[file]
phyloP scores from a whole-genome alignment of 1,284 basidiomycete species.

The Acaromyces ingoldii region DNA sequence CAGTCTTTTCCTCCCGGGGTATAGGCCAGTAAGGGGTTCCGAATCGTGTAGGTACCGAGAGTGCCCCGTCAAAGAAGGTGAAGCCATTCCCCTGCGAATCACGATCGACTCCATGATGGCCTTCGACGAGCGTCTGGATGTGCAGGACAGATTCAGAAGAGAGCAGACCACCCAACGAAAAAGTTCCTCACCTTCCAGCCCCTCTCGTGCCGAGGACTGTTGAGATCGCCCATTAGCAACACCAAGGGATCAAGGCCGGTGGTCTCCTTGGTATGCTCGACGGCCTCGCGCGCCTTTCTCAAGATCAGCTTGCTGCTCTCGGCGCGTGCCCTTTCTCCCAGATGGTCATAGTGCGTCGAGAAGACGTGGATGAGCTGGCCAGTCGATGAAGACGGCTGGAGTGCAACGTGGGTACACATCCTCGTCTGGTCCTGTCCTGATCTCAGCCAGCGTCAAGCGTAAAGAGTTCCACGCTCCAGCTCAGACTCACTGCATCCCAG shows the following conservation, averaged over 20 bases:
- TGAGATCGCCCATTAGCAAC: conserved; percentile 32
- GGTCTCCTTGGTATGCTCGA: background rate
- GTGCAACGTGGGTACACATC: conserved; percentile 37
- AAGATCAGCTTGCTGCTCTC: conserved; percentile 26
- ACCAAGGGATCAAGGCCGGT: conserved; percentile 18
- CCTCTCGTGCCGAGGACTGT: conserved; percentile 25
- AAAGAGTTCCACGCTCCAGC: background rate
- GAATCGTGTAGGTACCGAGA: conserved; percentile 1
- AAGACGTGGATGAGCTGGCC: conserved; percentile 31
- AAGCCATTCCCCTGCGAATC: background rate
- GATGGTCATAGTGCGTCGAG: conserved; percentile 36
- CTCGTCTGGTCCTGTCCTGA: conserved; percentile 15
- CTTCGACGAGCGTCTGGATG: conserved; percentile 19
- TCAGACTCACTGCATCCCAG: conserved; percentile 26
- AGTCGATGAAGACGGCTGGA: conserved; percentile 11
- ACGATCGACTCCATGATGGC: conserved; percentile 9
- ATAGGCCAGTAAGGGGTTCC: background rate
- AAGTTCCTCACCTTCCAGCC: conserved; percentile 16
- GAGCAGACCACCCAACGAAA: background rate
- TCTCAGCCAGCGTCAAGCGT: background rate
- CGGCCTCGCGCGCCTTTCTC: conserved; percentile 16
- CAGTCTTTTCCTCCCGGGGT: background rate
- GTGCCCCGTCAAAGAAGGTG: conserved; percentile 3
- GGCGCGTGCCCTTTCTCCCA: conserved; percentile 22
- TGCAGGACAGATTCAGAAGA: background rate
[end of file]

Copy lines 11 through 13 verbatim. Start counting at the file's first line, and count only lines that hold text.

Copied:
- AAGACGTGGATGAGCTGGCC: conserved; percentile 31
- AAGCCATTCCCCTGCGAATC: background rate
- GATGGTCATAGTGCGTCGAG: conserved; percentile 36